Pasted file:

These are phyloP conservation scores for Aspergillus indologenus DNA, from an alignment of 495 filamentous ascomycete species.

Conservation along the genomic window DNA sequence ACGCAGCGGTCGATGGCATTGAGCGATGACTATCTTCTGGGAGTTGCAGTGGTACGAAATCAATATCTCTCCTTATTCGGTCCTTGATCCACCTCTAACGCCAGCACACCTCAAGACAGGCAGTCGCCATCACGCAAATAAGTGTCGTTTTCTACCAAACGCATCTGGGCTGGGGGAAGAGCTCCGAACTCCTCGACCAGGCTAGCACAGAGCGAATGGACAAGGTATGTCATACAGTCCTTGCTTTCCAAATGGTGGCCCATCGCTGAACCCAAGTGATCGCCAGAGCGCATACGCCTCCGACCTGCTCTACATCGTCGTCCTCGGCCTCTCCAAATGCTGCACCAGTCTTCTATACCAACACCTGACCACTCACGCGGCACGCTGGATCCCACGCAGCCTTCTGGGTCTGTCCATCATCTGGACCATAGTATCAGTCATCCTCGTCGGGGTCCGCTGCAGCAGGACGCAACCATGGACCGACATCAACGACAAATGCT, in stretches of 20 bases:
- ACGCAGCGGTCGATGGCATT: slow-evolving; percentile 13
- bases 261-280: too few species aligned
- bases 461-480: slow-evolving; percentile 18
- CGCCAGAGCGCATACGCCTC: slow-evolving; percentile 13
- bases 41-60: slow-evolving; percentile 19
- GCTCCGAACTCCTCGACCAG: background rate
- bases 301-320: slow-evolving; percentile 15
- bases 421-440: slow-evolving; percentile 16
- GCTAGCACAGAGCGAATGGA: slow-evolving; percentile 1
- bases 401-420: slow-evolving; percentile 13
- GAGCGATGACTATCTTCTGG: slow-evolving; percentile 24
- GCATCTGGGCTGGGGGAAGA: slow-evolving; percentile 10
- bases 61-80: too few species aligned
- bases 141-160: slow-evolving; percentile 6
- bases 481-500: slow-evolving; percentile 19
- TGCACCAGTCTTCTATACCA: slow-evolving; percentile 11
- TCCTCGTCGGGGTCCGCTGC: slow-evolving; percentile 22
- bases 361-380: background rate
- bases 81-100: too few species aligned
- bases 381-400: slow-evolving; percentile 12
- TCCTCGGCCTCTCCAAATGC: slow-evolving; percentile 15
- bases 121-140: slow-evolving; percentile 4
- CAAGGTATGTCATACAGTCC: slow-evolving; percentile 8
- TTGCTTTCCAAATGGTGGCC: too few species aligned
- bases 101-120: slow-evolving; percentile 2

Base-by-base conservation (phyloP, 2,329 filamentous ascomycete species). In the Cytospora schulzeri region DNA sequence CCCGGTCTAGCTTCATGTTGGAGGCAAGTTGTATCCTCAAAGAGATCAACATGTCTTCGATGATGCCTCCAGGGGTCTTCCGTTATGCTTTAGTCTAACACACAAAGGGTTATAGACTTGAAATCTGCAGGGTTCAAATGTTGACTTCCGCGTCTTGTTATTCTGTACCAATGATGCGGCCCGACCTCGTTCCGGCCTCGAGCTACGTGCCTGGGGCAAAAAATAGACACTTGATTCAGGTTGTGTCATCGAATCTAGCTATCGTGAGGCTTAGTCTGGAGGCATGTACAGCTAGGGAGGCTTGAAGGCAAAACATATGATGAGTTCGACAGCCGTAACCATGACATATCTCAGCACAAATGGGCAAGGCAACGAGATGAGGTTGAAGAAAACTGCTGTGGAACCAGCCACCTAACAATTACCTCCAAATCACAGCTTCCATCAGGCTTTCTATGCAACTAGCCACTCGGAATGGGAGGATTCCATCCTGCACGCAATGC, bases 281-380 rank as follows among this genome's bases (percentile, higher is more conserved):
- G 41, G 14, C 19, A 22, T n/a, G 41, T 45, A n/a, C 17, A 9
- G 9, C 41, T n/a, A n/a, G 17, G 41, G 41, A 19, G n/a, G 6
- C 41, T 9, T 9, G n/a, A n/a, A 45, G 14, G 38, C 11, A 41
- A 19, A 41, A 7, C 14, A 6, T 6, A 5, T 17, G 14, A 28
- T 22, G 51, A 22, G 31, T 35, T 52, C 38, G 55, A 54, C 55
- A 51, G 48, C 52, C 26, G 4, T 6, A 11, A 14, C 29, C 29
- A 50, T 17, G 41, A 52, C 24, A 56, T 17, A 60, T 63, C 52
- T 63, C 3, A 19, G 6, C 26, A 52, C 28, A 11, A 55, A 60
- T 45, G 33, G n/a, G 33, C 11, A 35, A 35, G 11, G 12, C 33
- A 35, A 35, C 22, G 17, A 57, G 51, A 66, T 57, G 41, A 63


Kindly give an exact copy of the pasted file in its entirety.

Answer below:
These are phyloP conservation scores for Aspergillus indologenus DNA, from an alignment of 495 filamentous ascomycete species.

Conservation along the genomic window DNA sequence ACGCAGCGGTCGATGGCATTGAGCGATGACTATCTTCTGGGAGTTGCAGTGGTACGAAATCAATATCTCTCCTTATTCGGTCCTTGATCCACCTCTAACGCCAGCACACCTCAAGACAGGCAGTCGCCATCACGCAAATAAGTGTCGTTTTCTACCAAACGCATCTGGGCTGGGGGAAGAGCTCCGAACTCCTCGACCAGGCTAGCACAGAGCGAATGGACAAGGTATGTCATACAGTCCTTGCTTTCCAAATGGTGGCCCATCGCTGAACCCAAGTGATCGCCAGAGCGCATACGCCTCCGACCTGCTCTACATCGTCGTCCTCGGCCTCTCCAAATGCTGCACCAGTCTTCTATACCAACACCTGACCACTCACGCGGCACGCTGGATCCCACGCAGCCTTCTGGGTCTGTCCATCATCTGGACCATAGTATCAGTCATCCTCGTCGGGGTCCGCTGCAGCAGGACGCAACCATGGACCGACATCAACGACAAATGCT, in stretches of 20 bases:
- ACGCAGCGGTCGATGGCATT: slow-evolving; percentile 13
- bases 261-280: too few species aligned
- bases 461-480: slow-evolving; percentile 18
- CGCCAGAGCGCATACGCCTC: slow-evolving; percentile 13
- bases 41-60: slow-evolving; percentile 19
- GCTCCGAACTCCTCGACCAG: background rate
- bases 301-320: slow-evolving; percentile 15
- bases 421-440: slow-evolving; percentile 16
- GCTAGCACAGAGCGAATGGA: slow-evolving; percentile 1
- bases 401-420: slow-evolving; percentile 13
- GAGCGATGACTATCTTCTGG: slow-evolving; percentile 24
- GCATCTGGGCTGGGGGAAGA: slow-evolving; percentile 10
- bases 61-80: too few species aligned
- bases 141-160: slow-evolving; percentile 6
- bases 481-500: slow-evolving; percentile 19
- TGCACCAGTCTTCTATACCA: slow-evolving; percentile 11
- TCCTCGTCGGGGTCCGCTGC: slow-evolving; percentile 22
- bases 361-380: background rate
- bases 81-100: too few species aligned
- bases 381-400: slow-evolving; percentile 12
- TCCTCGGCCTCTCCAAATGC: slow-evolving; percentile 15
- bases 121-140: slow-evolving; percentile 4
- CAAGGTATGTCATACAGTCC: slow-evolving; percentile 8
- TTGCTTTCCAAATGGTGGCC: too few species aligned
- bases 101-120: slow-evolving; percentile 2

Base-by-base conservation (phyloP, 2,329 filamentous ascomycete species). In the Cytospora schulzeri region DNA sequence CCCGGTCTAGCTTCATGTTGGAGGCAAGTTGTATCCTCAAAGAGATCAACATGTCTTCGATGATGCCTCCAGGGGTCTTCCGTTATGCTTTAGTCTAACACACAAAGGGTTATAGACTTGAAATCTGCAGGGTTCAAATGTTGACTTCCGCGTCTTGTTATTCTGTACCAATGATGCGGCCCGACCTCGTTCCGGCCTCGAGCTACGTGCCTGGGGCAAAAAATAGACACTTGATTCAGGTTGTGTCATCGAATCTAGCTATCGTGAGGCTTAGTCTGGAGGCATGTACAGCTAGGGAGGCTTGAAGGCAAAACATATGATGAGTTCGACAGCCGTAACCATGACATATCTCAGCACAAATGGGCAAGGCAACGAGATGAGGTTGAAGAAAACTGCTGTGGAACCAGCCACCTAACAATTACCTCCAAATCACAGCTTCCATCAGGCTTTCTATGCAACTAGCCACTCGGAATGGGAGGATTCCATCCTGCACGCAATGC, bases 281-380 rank as follows among this genome's bases (percentile, higher is more conserved):
- G 41, G 14, C 19, A 22, T n/a, G 41, T 45, A n/a, C 17, A 9
- G 9, C 41, T n/a, A n/a, G 17, G 41, G 41, A 19, G n/a, G 6
- C 41, T 9, T 9, G n/a, A n/a, A 45, G 14, G 38, C 11, A 41
- A 19, A 41, A 7, C 14, A 6, T 6, A 5, T 17, G 14, A 28
- T 22, G 51, A 22, G 31, T 35, T 52, C 38, G 55, A 54, C 55
- A 51, G 48, C 52, C 26, G 4, T 6, A 11, A 14, C 29, C 29
- A 50, T 17, G 41, A 52, C 24, A 56, T 17, A 60, T 63, C 52
- T 63, C 3, A 19, G 6, C 26, A 52, C 28, A 11, A 55, A 60
- T 45, G 33, G n/a, G 33, C 11, A 35, A 35, G 11, G 12, C 33
- A 35, A 35, C 22, G 17, A 57, G 51, A 66, T 57, G 41, A 63